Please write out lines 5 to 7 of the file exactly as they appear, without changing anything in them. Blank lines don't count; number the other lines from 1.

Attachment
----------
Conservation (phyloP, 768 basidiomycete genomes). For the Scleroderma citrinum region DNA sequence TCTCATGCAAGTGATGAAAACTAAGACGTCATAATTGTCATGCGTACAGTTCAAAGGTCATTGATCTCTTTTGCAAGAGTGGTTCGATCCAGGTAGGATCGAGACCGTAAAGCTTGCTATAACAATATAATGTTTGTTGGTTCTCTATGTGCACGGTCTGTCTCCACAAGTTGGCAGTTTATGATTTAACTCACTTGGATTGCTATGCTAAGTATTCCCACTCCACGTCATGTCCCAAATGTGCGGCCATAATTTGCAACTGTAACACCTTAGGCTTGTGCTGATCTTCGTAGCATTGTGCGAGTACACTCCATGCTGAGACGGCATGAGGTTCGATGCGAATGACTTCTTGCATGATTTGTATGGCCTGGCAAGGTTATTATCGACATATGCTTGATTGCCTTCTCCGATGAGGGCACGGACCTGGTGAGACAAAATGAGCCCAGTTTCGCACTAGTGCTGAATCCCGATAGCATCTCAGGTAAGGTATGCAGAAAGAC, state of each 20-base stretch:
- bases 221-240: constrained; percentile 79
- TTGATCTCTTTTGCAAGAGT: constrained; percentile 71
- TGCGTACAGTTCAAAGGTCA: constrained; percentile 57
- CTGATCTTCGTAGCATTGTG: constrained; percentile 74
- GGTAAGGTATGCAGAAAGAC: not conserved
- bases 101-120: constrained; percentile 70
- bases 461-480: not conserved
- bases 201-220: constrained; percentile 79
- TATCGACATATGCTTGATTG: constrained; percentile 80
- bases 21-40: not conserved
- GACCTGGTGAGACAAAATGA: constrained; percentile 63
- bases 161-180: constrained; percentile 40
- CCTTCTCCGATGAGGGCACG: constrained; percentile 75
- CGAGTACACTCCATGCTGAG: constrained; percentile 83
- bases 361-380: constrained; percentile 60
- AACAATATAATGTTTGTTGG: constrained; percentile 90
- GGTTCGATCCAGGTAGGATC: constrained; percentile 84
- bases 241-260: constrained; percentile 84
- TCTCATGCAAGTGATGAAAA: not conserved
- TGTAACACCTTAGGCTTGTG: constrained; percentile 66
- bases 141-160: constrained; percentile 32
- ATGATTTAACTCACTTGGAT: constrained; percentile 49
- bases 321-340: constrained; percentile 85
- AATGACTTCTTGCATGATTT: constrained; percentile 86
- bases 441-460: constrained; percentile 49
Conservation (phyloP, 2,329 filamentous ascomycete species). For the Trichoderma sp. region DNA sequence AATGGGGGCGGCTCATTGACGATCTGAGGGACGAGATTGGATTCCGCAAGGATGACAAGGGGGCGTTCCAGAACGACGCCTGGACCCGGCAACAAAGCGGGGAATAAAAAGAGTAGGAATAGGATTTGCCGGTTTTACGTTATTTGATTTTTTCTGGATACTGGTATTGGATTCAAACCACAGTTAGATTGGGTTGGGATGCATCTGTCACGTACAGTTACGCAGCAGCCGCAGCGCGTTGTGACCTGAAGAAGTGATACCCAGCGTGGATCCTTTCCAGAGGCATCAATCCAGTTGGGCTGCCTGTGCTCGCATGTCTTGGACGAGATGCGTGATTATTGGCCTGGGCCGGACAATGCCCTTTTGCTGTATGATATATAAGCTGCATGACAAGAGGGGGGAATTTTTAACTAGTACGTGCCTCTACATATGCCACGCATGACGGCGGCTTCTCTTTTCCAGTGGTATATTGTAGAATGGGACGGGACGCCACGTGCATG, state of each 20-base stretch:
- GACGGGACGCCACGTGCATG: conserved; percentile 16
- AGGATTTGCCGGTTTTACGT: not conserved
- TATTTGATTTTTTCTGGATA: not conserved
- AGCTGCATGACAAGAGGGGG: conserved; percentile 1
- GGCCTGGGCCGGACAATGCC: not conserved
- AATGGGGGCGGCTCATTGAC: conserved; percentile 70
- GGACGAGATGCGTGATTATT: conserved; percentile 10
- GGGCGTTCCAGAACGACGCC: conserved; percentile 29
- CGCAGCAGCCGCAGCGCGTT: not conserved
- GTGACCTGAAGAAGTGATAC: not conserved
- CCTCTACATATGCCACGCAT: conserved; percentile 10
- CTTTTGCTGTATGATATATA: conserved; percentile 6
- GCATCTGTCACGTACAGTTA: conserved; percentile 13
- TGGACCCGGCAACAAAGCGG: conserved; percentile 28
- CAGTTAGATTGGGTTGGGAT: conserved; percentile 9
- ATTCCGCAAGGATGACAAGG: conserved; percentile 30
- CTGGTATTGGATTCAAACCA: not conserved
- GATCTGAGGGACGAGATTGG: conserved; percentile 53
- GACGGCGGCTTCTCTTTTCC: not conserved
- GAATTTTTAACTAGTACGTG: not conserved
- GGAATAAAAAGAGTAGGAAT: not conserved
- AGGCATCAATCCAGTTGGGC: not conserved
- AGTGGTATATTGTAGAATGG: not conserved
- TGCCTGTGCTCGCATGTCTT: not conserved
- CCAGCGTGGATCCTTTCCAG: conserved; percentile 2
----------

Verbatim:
- CTGATCTTCGTAGCATTGTG: constrained; percentile 74
- GGTAAGGTATGCAGAAAGAC: not conserved
- bases 101-120: constrained; percentile 70